How to be ridiculously healthy at 90?Answers from the gut microbiome

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Probiotics have been a prominent buzzword for a while. We have all been curious about the gut bacteria that symbiotically exist within us. How do they influence us? Read more to find out.

Healthy aging may be linked to our guts- or rather to the diverse species of bacteria, known as the gut microbiome, that reside there.

Dr. Gloor and Dr. Reid from Western University. Credit: Schulich Medicine & Dentistry, Western University

In a quest to find out what constitutes the microbiota ‘fingerprint’ of a healthy person, researchers from China and Canada have profiled and compared the gut microbiomes of healthy individuals across various age cohorts, from different provinces in China.

They found that the ‘ridiculously’ healthy cohort of elderly individuals had the same gut microbiota as that of 30-year olds from the same population.

Previous research has indicated that our gut microbiome has the potential to exert a beneficial effect on the host’s immune system and behavior. Another study from China showed that ethnic diversity, lifestyle and diet of individuals influenced gut microbiome.

The primary focus of this study was to understand the composition of a healthy gut microbiome in a specific population.The authors concluded that maintaining the microbial diversity of our gut could be a biomarker for healthy aging.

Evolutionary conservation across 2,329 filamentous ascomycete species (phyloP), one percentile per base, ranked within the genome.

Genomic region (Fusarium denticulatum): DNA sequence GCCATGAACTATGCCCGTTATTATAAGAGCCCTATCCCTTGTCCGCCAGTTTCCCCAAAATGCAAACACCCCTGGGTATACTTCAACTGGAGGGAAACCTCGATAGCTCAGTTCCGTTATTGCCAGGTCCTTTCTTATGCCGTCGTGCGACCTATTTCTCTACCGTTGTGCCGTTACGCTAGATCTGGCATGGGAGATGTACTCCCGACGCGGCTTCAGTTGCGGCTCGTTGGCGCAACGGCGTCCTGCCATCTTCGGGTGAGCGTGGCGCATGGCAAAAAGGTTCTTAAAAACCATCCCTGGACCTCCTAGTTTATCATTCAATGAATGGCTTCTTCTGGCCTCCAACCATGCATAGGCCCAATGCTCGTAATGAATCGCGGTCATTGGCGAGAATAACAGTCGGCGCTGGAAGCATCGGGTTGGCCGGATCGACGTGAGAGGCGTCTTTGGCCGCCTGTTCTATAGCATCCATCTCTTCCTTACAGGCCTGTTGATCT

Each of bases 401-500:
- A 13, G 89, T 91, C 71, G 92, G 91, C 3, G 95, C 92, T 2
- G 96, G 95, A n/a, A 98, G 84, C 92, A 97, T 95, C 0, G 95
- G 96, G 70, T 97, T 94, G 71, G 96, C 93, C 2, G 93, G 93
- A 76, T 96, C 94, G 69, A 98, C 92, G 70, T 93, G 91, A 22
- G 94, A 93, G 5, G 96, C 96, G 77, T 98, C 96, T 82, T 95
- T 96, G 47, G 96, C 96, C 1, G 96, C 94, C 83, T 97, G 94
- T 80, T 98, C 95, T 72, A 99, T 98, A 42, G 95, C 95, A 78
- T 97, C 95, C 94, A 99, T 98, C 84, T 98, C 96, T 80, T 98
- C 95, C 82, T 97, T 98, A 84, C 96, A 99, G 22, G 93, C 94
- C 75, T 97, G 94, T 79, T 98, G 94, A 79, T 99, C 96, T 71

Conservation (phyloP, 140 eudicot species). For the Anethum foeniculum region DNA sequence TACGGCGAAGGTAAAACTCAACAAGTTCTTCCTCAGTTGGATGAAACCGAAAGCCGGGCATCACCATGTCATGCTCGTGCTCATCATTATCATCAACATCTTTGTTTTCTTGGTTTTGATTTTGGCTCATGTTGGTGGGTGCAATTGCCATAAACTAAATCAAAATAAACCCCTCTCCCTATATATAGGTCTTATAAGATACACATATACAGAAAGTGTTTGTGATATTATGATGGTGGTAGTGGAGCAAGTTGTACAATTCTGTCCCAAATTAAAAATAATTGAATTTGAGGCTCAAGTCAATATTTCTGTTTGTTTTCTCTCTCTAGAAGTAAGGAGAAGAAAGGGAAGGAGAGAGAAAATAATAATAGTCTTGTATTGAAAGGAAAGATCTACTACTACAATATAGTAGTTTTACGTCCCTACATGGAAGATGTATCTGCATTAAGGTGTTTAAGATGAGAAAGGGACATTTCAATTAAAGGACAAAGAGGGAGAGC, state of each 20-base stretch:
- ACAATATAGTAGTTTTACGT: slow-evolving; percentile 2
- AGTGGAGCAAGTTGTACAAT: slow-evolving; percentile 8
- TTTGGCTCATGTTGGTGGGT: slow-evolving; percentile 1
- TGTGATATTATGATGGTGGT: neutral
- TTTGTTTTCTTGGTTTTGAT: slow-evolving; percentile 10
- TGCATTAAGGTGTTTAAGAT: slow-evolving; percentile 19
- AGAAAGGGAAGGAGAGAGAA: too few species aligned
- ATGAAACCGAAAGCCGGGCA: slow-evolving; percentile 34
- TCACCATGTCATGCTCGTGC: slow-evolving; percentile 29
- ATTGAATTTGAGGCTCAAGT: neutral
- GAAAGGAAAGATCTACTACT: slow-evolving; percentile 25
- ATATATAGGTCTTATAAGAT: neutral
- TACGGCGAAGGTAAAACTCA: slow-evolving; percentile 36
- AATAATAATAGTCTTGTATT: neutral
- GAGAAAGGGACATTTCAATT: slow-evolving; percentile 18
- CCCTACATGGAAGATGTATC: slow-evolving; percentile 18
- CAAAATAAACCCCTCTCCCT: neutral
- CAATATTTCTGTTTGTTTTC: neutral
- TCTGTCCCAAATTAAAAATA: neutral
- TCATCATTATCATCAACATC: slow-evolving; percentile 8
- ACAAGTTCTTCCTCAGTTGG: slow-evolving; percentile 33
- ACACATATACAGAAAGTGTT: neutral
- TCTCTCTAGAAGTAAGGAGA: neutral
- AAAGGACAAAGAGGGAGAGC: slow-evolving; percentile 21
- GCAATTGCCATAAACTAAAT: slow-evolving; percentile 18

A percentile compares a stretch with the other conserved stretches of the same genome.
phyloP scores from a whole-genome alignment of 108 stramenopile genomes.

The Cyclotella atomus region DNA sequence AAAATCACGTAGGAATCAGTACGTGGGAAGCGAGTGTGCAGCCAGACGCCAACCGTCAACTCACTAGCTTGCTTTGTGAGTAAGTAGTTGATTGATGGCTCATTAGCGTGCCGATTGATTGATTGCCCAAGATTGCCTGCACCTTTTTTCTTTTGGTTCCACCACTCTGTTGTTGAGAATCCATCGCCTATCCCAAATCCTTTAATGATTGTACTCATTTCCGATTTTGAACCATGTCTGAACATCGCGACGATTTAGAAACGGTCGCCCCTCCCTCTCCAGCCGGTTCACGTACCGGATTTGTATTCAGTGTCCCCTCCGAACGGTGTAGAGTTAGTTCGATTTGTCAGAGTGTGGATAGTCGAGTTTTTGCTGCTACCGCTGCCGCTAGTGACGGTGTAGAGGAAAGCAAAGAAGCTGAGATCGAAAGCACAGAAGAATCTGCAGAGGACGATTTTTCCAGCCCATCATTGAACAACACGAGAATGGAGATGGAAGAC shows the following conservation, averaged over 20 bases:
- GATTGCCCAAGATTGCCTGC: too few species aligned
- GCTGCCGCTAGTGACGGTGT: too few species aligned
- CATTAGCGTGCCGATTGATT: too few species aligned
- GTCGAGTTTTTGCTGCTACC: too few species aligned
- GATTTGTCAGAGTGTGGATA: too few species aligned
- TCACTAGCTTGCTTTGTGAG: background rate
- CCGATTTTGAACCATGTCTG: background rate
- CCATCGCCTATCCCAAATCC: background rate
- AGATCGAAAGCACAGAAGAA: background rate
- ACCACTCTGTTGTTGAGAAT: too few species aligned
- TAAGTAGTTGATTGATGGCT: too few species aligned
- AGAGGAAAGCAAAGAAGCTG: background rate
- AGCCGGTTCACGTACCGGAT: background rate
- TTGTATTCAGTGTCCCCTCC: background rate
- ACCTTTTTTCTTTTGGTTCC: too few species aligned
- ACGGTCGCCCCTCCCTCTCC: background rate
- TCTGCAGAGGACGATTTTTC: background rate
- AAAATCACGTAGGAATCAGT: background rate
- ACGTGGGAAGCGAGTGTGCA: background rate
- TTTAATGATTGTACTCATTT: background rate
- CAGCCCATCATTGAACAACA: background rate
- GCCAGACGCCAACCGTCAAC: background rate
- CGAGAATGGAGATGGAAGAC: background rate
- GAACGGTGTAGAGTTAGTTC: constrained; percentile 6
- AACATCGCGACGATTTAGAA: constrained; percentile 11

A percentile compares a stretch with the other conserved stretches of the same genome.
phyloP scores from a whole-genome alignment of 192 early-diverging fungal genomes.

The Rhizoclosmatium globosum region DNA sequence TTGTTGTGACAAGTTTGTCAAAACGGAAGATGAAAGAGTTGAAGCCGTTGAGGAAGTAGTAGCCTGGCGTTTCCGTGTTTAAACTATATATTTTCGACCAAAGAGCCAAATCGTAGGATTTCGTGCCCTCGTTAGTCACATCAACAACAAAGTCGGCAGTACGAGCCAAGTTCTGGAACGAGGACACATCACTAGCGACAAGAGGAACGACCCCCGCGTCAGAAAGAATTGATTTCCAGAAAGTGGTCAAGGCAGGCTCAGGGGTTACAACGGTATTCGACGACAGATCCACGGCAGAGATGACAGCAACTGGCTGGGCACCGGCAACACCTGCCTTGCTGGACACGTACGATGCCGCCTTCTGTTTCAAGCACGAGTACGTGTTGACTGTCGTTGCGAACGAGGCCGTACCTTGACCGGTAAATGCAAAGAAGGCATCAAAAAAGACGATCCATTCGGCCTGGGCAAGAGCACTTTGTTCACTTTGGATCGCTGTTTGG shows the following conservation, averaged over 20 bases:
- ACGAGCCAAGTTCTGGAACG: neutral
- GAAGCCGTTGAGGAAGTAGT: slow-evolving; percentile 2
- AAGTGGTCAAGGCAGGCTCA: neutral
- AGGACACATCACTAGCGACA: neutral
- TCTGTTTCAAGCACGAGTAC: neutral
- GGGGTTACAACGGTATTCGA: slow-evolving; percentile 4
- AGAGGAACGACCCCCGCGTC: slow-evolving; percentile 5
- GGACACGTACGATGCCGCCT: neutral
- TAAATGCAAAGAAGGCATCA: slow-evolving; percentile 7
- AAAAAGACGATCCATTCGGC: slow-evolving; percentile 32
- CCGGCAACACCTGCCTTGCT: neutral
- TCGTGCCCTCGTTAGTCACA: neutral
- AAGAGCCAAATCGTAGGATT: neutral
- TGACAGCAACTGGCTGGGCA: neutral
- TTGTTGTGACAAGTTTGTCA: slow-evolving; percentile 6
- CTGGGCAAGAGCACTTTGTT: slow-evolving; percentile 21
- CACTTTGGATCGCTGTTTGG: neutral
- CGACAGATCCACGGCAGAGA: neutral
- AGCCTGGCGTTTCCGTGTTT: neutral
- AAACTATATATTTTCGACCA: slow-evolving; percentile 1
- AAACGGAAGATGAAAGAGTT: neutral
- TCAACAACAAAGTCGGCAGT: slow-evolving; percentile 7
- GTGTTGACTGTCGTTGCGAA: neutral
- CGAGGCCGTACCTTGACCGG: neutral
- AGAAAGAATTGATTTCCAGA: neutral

“The main conclusion is that if you are ridiculously healthy and 90 years old, your gut microbiota is not that different from a healthy 30 year old in the same population,” said Greg Gloor, PhD, one of the lead authors of the study, and professor at Western’s Schulich School of Medicine & Dentistry and scientist at Lawson Health Research Institute.

Another rather surprising result from the study showed that the microbiota of people in their early 20s was distinct from other age groups. This could be unique to the specific cohort in China, and requires further study to examine the underlying cause.

The study focused on individuals who self-reported to have no family history of disease, and no health issues. Stringent exclusion criteria were included to delineate the effects of lifestyle on the composition of gut microbiota. The microbial species were identified by sequencing variable regions on their 16S rRNA gene.

“The aim is to bring novel microbiome diagnostic systems to populations, then use food and probiotics to try and improve biomarkers of health,” said Gregor Reid, PhD, also a professor at Western’s Schulich School of Medicine & Dentistry and scientist at Lawson Health Research Institute.

“It begs the question – if you can stay active and eat well, will you age better, or is healthy aging predicated by the bacteria in your gut?”

The results from their research could be used as a baseline for the selected population, to contrast against microbiomes from diseased individuals, or taken further to study the effect of diet and lifestyle on gut microbiota.

“By studying healthy people, we hope to know what we are striving for when people get sick,” said Reid.

Source: Press Release, Western Univerity